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The Koala Bear, A National Treasure, Is Officially Endangered!

Updated: Aug 28

What can we do to rectify this atrocity?


An observing Koala Bear looking downward from high in tree.
Koala In Tree (media by Wix)


If you are like me, you may have reacted relatively strongly to the news that Koala Bears had been newly listed as “endangered.” This is an escalation from the “vulnerable” designation they received in 2012. It is said the overall population of Koalas has decreased by 50% in the ten years since this designation.

As reported by the Sydney Morning Herald, Australian Environment Minister Sussan Ley stated:

The impact of prolonged drought, followed by the black summer bushfires, and the cumulative impacts of disease, urbanisation and habitat loss over the past twenty years have led to the endangered label.

The announcement by Australian Environment Minister Sussan Ley affects koala populations in the eastern states of New South Wales (NSW) and Queensland, as well as in the Australian Capital Territory.


What kid didn’t hold some affinity for these lovable animals growing up? Along with Koalas, their love for Eucalyptus leaves was always well known. The dearly departed comedian Mitch Hedberg had a joke I was always fond of:

My apartment is infested with koala bears. It’s the cutest infestation ever… Way better than cockroaches. When I turn on the light, a bunch of koala bears scatter. And I don’t want ’em to. I’m like, ‘Hey, hold on fellas — Let me hold one of you.’ (joke by Mitch Hedberg)



A cuddling Koala couple huddling together on top of a tree
A Koala Couple (media by Wix)


As much as I love Koala bears, you learn they are not the friendliest animals, though their cute looks would tell you otherwise. As detailed in this article in Mental Floss. The report elaborates on Koalas generally keeping to themselves and remaining on a strictly snacking and napping schedule over 22 hours. There are times when they can be aggressive and will attack when they feel threatened, their territory is being impeded, or their young are in danger.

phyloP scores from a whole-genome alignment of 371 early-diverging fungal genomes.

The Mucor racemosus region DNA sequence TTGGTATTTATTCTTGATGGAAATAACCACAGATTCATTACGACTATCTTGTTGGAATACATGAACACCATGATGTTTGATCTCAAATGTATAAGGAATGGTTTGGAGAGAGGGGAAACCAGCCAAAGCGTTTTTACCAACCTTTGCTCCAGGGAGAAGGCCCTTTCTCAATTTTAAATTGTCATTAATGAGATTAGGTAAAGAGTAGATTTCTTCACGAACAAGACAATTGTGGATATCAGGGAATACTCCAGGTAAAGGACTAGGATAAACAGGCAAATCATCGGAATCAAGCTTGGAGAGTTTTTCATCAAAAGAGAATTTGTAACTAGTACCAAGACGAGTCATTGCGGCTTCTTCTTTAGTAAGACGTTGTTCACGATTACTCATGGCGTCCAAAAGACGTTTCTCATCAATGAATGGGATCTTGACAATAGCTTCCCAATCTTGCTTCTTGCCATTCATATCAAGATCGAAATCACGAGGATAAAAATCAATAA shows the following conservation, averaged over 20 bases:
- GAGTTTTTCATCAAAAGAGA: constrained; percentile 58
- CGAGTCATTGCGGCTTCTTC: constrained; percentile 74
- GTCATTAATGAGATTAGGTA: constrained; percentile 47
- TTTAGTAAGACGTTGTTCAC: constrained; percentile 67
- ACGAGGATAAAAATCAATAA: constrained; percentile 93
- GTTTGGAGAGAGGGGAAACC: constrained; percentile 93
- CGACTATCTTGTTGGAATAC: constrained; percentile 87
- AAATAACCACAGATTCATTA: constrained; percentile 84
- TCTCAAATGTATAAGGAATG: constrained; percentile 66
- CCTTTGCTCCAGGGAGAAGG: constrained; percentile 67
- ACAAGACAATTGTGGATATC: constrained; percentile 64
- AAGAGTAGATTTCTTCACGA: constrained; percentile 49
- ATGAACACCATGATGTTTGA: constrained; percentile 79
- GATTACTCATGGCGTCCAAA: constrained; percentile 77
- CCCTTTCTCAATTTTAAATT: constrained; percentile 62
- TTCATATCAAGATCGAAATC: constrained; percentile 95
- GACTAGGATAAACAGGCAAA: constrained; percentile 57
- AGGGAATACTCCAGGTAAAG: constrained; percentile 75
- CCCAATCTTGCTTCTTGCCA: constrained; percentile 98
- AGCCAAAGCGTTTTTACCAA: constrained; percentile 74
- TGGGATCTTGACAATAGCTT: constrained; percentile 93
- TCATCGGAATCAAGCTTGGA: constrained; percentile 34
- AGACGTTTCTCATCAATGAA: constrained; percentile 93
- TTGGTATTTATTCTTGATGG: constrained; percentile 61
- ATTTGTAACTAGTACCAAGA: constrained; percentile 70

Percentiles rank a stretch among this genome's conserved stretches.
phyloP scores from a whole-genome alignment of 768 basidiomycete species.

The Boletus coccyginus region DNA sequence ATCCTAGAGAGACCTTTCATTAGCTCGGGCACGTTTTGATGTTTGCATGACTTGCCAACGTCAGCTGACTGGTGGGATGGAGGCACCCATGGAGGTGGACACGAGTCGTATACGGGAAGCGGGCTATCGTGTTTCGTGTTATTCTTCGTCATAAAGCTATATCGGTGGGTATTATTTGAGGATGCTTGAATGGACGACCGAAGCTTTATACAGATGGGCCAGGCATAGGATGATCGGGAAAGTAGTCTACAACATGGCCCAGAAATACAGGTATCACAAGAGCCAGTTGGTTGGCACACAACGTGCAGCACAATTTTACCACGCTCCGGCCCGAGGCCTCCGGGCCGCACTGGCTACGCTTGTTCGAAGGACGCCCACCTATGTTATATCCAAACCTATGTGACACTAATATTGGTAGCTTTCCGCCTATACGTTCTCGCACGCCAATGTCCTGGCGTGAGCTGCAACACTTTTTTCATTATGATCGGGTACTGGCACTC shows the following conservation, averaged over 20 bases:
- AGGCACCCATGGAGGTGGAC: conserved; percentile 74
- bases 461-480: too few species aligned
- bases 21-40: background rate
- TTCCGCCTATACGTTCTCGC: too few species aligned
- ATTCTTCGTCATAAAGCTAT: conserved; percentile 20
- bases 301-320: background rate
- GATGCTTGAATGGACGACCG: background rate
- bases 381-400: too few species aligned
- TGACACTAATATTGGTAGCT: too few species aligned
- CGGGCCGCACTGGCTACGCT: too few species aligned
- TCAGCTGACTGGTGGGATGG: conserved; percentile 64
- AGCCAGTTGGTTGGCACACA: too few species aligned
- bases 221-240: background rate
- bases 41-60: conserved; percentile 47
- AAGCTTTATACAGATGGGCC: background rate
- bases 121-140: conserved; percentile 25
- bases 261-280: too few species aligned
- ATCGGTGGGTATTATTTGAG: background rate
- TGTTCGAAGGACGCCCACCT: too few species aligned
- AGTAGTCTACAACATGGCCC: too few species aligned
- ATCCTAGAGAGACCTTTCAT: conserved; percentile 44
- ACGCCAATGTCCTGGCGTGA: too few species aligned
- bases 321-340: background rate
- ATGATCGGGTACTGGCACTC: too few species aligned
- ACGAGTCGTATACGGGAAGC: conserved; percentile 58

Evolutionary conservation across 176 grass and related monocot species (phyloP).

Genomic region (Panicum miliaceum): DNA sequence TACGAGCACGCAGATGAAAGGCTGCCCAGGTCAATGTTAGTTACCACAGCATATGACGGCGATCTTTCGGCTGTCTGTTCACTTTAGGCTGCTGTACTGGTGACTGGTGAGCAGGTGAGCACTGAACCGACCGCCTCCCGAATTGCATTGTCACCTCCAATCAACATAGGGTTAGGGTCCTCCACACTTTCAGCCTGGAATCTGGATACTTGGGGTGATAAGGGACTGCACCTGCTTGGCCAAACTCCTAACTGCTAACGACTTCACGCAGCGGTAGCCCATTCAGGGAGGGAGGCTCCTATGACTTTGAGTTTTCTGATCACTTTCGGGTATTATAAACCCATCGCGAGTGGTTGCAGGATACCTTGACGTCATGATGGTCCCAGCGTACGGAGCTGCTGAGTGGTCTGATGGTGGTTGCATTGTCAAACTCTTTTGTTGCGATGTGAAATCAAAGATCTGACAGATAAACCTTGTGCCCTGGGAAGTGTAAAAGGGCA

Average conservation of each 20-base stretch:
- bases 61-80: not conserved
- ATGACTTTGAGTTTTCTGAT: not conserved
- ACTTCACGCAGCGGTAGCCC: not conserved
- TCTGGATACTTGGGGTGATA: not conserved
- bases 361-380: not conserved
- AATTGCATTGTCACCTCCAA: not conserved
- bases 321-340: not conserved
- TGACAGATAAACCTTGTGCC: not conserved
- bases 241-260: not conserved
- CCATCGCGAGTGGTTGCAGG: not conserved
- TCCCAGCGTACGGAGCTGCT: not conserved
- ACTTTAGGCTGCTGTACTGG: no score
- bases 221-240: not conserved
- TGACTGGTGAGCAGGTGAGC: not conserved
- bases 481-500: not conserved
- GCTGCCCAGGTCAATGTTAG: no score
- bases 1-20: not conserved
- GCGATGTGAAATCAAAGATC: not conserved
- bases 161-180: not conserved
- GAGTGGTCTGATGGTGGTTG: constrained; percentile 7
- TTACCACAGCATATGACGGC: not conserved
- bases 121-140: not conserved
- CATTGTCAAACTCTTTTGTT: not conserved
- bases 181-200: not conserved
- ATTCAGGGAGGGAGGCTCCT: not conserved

They protect themselves using their claws or teeth and can prove to be quite aggressive if provoked (Aren’t we all?). One such “attack” was reported by several outlets, including newser.com. Mary Anne Forster was walking her dogs when they started to pull her towards the tree’s base where a Koala was occupying. Added Note: Over 100 Koalas are lost to dog attacks over a year. The Koala, feeling threatened, attacked the dogs, and Mary Anne was on the receiving end of a very violent Koala bite. So strong was the bite she had to pry the mouth open with her hands to release it.





Mary Anne was lucky as she only had to receive 12 stitches, but it could have been worse. Koalas are known carriers of Chlamydia, a significant factor contributing to the Koala decline. This disease, also a common sexually transmitted infection in people, frequently leads to blindness, severe bladder inflammation, infertility, and death in Koala populations. Antibiotics can’t easily treat it as they can adversely affect the Koala’s natural gut microbes. The Koala’s ability to digest Eucalyptus leaves can be severely limited.


What have we established here? Koala Bears are still adorable for all intents and purposes. As these are wild animals and very territorial, one should not try to cuddle these little furry creatures. If we are to continue to adore these animals from afar, we must instill programs that will protect their habitats, find viable cures for the impacts of disease, and control our dogs.


If you feel inclined, donations to the Koala Conservation effort can be made to the Wildlifewarriors.org.au.

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